The chef who gave up gastronomy to cook for cancer patients

Photo: DeSean McClinton-Holland

Courtney Kennedy remembers the relief she felt when she lost her job. She worked in the kitchen at Flora Bar, the upscale and highly regarded restaurant located inside an iconic Brutalist museum on the Upper East Side. Highlights of the restaurant’s dinner menu included flat omelets topped with multiple caviar dumplings and plump meatballs filled with lobster meat, floating in a yuzu-flavored broth. Kennedy had only worked there for a few months, but she was already frustrated with her role as a cook – which involved scaling a lot of oysters – and dreaded the conversation she would have to have when she stepped down. “I hate to put my opinion. I was thinking, It’s gonna be so awkward and so strange, she recalls. It was March 2020, just as the pandemic was hitting New York City. “Then they were like, Oh everyone’s fired. I was like, Great!

She tells me this story while sipping a glass of cold brew coffee, sitting in the mocha-hued outdoor dining area at Nolita’s Thai Diner. A recent heat wave has just broken, and it’s the kind of windy day that makes you want to drop everything and head to the park, or at least have brunch on Kenmare Street. We order shrimp paste crusted ribs and a green papaya salad with more dried shrimp, and I push for a chicken and banana blossom salad. “I like big chunks of grass,” says Kennedy.

Even though Kennedy has spent most of the past decade working in some of New York’s most acclaimed professional kitchens, this meal is one of the only times she’s been to a restaurant since leaving the Flora. Bar. That’s because instead of looking for another restaurant job – at the height of the pandemic in the city, at a time when many New Yorkers had fled the city or were being quarantined inside their apartments – Kennedy started cooking for patients at Memorial Sloan Kettering Cancer Center on York Avenue.

“It still serves food for people,” Kennedy says. “It’s just a lot more gloves than I’ve ever worn.” Before COVID, the Culinary Institute of America graduate spent six years working in New York restaurants. His first job was at Torrisi Italian Specialties, the small but luxurious Italian-American dining room named after Rich Torrisi, one of the partner chefs of the Major Food Group, which had only 20 seats and served balls to order. . of fresh mozzarella to start its full-service tasting menus. When that restaurant closed eight months after Kennedy’s debut, she went to Dirty French, the glitzy MFG hotel restaurant on Ludlow Street, followed by a walk past the Lobster Club, a sister restaurant to the Four space. Seasons renovated the business. Between this restaurant and the Flora Bar, Kennedy also spent an “intense” year at Momofuku Ssäm Bar in the East Village. “While working at the Ssäm Bar, I used to work my butt until 2 am, and I’m like, for what? ” she says. “I think I did a good job,” she continues, before saying that she reconsidered the sense of pride she felt for her work. “As, Look at me, I’m the meat cook – did anyone know?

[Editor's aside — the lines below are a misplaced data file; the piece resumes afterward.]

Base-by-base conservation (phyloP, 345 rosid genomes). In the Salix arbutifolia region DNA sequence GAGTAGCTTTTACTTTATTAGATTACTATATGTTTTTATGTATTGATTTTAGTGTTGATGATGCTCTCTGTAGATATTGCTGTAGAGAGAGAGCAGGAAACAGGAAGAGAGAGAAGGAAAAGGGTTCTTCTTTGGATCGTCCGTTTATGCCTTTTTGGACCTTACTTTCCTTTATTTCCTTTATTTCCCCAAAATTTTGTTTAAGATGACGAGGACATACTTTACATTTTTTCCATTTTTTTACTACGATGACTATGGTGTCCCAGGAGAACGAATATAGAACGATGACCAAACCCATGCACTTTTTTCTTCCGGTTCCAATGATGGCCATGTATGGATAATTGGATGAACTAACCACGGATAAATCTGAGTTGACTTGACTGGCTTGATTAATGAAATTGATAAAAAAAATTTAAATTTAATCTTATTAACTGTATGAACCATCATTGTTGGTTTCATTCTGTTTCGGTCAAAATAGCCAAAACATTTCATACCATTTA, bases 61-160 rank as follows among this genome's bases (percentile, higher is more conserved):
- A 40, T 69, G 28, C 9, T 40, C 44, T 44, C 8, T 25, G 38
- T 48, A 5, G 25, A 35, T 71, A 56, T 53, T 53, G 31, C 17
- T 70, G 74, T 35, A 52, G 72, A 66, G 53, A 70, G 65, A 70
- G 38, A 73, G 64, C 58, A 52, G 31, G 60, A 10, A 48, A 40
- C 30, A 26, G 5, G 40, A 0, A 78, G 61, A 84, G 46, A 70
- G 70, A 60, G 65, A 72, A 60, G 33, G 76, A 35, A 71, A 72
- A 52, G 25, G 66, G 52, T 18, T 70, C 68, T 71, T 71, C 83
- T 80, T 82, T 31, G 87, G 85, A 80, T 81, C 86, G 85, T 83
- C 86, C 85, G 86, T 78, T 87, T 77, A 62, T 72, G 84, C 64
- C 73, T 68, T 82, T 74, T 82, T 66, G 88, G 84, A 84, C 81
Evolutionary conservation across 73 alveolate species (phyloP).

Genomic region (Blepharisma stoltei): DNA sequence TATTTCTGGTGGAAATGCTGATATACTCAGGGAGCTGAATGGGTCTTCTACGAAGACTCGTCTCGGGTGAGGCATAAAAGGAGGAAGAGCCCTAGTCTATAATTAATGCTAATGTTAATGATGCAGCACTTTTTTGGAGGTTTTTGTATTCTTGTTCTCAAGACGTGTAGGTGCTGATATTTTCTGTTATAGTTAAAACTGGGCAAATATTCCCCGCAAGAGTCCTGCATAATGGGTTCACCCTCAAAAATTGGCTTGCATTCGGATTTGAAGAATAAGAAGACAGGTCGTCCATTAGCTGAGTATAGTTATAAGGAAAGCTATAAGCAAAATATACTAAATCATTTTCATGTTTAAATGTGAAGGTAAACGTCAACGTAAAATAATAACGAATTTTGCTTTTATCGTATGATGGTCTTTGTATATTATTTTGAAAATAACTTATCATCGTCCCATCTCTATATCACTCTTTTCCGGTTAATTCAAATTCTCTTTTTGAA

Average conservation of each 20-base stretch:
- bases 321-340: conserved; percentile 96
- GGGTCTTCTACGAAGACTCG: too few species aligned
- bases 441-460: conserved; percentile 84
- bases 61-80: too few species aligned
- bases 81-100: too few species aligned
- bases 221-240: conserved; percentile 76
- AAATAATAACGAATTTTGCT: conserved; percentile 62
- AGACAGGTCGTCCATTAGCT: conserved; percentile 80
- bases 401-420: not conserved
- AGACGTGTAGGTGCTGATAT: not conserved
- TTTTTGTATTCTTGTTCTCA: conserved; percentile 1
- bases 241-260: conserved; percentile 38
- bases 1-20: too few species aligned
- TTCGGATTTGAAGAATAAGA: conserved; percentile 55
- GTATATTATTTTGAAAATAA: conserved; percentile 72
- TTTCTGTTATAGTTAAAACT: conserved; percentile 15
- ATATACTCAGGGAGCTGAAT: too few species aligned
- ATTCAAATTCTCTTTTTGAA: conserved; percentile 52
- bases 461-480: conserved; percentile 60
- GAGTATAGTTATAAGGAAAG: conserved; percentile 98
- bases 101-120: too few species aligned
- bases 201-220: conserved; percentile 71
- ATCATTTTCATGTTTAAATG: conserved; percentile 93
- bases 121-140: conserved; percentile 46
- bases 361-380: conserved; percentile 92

At the hospital, she works as a cook in a kitchen with around 50 people at one time, 30 of whom are involved in food preparation. They are responsible for providing room service, three times a day, to the hospital’s 498 patients, who can choose from one of the 60 dishes on the menu in addition to daily specials.. In the kitchen, there are employees whose only job is to work the line of trays, making sure that the food corresponds to the right ticket. Cooks, on the other hand, are assigned to different stations – much like a line of restaurants – like eggs, grills, and sauces. “The first shift I worked was 6:30 am to 2:30 pm, and I was just like, Oh wow, I’ve never seen so many eggs in my lifeKennedy laughs.

There are plenty of other differences. For starters, she now earns $ 25 an hour, compared to the $ 15-17 she earned towards the end of her time in restaurants. She has health insurance (something many in the hospitality industry cannot afford) and has been feeling less anxious since starting her new job. She also adapts to the idea of ​​a fixed schedule – she usually works from 12:30 p.m. to 8:30 p.m. – and paid time off. “People take a lot of vacations,” she says. “I don’t know because I literally don’t know how.”